Local governments provide a variety of services which are highly valued by their residents. From police protection to waste disposal, from snow plowing to utility meter reading, the local government is charged with providing the infrastructure necessary for a smooth functioning economy and a high level quality of life. But should local governments outsource these tasks to the private sector or provide the services themselves?
This is the question analyzed in an NBER working paper by Jonathan Levin and Steven Tadelis (earlier draft for free available here). On the one hand, using government provision is often inefficient due to the low incentives faced by city employees. On the other hand, cost relating to specifying and implementing performance requirements of a private supplier may also create inefficiencies. The authors claim the following:
- “If contracting difficulty m increases, the principal will be more likely to use an employment contract, while the optimal quality may increase or decrease. If the importance of quality s increases, the principal will be more likely to use an employment contract, and optimal quality will increase.
Services where quality or performance is difficult to measure are poor candidates for privatization. According to the authors’ data, the most difficult service to contract are police services, drug/alcohol treatment programs, inspection/code enforcement and fire prevention. The services where quality is easily seen are waste collection, utility meter reading, vehicle towing, and operation of recreation facilities.
The authors use information from 1043 cities from the International City/County Management Association’s (ICMA’s) 1997 and 2002 Service Delivery surveys. Supplementary information is provided by the U.S. Census. To better understand which services are easily contractible, the authors conducted a survey of 23 city managers.
The authors use a multinomial logit regression in order to investigate which factors influence the probability that a city will privatize a given service.
Here is what the authors concluded from their data:
- Cities are more likely to privatize services for which it is easier to specify, enforce or adjust performance standard.
- Cities are more likely to privatize services for which sensitivity to quality is low. As city residents are the final consumers of services, and city administrators are ultimately accountable to residents, this suggests that privatization should be less likely for those services where city residents are more likely to react to quality problems.
- Smaller and rural cities may be less responsive to contracting difficulties. For instance, if the city simply does not have the capacity to provide the service, then they will privatize. On the other hand, if there are no business which will provide the desired service, then they local government may have to do it in-house.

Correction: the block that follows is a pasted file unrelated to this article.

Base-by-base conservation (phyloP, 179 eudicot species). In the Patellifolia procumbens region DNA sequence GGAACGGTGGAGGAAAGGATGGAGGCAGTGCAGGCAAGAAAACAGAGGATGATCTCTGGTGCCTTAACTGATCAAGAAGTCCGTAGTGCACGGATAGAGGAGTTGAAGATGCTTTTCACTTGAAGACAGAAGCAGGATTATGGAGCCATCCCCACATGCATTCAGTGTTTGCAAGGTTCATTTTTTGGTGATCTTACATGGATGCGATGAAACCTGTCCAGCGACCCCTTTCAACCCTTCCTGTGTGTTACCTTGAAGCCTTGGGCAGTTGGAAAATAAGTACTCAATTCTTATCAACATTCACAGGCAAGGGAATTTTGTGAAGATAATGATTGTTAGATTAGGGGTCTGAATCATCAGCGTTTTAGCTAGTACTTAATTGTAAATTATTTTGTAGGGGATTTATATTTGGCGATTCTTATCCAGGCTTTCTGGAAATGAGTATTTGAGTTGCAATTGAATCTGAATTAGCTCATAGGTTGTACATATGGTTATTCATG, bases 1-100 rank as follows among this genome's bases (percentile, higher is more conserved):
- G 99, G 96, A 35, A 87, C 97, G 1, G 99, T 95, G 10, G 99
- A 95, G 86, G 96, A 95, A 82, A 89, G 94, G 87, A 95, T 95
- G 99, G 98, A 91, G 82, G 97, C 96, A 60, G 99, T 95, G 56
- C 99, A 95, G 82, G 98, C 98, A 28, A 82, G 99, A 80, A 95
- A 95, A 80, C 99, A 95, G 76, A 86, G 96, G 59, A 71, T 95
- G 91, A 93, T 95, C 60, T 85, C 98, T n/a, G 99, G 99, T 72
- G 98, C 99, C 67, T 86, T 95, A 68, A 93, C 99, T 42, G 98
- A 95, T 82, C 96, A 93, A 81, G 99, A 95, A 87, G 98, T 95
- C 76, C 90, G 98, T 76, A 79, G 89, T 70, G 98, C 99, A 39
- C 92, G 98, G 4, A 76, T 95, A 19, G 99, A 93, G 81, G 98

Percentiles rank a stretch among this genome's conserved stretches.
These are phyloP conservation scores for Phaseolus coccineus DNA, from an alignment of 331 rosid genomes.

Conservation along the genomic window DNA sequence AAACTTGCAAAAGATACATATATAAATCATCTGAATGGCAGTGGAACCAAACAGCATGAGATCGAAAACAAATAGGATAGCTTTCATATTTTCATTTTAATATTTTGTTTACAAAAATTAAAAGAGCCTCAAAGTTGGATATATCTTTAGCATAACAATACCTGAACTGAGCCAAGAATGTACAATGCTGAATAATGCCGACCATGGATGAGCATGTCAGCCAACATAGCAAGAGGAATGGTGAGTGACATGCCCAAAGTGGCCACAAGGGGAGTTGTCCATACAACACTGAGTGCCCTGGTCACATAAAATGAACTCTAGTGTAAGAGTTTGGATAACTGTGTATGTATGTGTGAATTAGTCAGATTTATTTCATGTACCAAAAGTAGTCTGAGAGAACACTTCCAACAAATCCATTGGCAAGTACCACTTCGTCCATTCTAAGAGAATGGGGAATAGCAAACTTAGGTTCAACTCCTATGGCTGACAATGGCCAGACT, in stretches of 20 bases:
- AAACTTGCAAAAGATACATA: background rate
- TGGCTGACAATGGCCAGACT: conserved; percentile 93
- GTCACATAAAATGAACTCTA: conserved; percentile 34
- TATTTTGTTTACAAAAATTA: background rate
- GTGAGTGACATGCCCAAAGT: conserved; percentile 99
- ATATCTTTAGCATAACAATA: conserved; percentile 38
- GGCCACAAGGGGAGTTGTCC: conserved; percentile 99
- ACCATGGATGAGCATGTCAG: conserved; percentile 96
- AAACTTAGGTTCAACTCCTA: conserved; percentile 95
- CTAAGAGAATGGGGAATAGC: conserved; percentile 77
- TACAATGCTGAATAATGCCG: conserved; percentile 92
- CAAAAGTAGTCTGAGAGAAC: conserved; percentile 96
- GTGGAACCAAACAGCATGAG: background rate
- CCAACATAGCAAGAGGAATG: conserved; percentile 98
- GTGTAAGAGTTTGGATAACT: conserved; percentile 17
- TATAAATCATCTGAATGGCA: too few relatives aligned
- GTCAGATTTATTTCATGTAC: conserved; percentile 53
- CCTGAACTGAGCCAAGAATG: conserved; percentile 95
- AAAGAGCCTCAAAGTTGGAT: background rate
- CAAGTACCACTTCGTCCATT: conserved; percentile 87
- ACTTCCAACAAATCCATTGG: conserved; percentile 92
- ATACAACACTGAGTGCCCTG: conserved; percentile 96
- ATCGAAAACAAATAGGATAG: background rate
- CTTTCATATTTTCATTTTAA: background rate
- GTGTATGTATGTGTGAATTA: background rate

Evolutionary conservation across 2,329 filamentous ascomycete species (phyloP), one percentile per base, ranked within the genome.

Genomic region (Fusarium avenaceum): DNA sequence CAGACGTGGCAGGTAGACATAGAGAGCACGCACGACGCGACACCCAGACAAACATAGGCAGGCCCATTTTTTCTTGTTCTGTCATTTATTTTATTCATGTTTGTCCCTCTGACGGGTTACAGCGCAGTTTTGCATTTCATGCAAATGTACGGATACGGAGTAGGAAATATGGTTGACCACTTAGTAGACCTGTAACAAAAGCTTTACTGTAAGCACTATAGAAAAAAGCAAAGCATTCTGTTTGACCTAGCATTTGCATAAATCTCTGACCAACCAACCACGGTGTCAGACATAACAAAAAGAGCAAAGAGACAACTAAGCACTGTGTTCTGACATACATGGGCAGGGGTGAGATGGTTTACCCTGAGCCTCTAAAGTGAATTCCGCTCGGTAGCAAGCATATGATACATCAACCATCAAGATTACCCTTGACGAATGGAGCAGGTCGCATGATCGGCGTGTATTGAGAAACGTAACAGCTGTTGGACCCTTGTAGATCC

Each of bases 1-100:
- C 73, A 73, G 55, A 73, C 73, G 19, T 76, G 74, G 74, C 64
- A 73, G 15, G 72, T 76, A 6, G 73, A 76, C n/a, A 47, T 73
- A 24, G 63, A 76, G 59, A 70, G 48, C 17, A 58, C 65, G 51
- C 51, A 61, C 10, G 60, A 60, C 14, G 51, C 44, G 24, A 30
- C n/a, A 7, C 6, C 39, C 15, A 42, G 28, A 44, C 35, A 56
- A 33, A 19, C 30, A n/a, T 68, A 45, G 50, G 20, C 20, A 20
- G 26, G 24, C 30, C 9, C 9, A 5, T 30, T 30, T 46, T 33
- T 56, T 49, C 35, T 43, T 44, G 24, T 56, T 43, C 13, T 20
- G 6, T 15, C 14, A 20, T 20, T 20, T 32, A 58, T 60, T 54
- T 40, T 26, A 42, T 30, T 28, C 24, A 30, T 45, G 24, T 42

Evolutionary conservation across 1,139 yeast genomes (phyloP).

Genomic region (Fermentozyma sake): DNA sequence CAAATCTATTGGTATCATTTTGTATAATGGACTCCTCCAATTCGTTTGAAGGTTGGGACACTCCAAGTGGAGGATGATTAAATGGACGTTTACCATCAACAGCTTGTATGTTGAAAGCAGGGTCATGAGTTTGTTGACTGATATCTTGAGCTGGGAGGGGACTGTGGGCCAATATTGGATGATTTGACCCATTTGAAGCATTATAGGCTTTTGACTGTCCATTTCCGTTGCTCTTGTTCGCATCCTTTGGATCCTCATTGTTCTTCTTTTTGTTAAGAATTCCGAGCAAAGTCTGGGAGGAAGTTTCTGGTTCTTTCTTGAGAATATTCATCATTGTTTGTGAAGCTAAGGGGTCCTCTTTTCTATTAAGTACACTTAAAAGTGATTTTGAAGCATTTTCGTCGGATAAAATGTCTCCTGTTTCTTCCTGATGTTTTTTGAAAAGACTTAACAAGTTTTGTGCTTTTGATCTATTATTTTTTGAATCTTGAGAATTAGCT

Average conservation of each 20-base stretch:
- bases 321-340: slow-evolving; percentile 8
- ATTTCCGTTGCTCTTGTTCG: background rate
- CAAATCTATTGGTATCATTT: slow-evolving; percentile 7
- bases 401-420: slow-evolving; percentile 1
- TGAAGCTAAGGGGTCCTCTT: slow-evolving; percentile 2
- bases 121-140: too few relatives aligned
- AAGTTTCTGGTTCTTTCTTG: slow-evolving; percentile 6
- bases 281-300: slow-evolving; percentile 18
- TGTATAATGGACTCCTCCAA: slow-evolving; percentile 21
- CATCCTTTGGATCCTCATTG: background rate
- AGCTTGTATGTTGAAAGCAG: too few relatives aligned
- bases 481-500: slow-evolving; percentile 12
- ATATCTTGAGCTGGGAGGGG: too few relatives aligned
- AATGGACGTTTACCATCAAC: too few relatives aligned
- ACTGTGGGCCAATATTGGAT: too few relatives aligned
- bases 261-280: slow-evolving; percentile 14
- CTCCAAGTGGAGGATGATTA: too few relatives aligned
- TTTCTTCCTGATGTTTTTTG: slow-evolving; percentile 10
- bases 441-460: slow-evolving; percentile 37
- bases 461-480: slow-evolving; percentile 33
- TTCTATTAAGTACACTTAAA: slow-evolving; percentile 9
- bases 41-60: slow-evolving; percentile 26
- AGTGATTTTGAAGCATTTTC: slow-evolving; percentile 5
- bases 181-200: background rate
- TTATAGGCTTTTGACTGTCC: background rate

- The authors claim that city managers who have had experience working with private contractors are more likely to have fewer difficulties working with private firms and thus are more likely to privatize. While the learning argument is somewhat convincing, empirical, this may simply be the result that some cities are more ideologically in favor of privatization and others prefer more socialized services.
- Cities run by mayors may be less likely to privatize services as compared to cities run by managers. The authors claim that politicians (mayors) may be are more responsive to quality in order to please their constituents but may care less about the cost.
- Cities with strong government unions will be less likely to privatize.
- If financial constraints cause administrators to focus more on economic considerations, then debt-constrained cities would be more responsive to contracting difficulties.
According to this model, it is difficult to tell whether or not medical care should be provided publicly or privately. Quality or performance is extremely difficult to judge and thus contracting based on performance (i.e.: P4P) is destined to fail. If a person dies after a surgery, is that the surgeons fault or was the person just in critical health? This may lead individuals to think that public provision is ideal. However, having a public sector surgeon who is less motivated and cares less about their reputation may lead to inefficiencies.
For vaccinations, quality is easy to judge–people are either vaccinated or they are not. This may lead individuals to think that vaccinations should be privatized to save money. However, it is difficult to contract the number of individuals who are vaccinated. For instance, if firms were paid based on the number of people they vaccinate they may have an incentive to vaccinate individuals even when they should not receive them (if they are sick and should not receive the vaccine until they recover) or the firm could inflate the number of people vaccinated by fraud.
Thus, whether or not medical services should be public or private is not so simple, and a case-by-case analysis may be needed.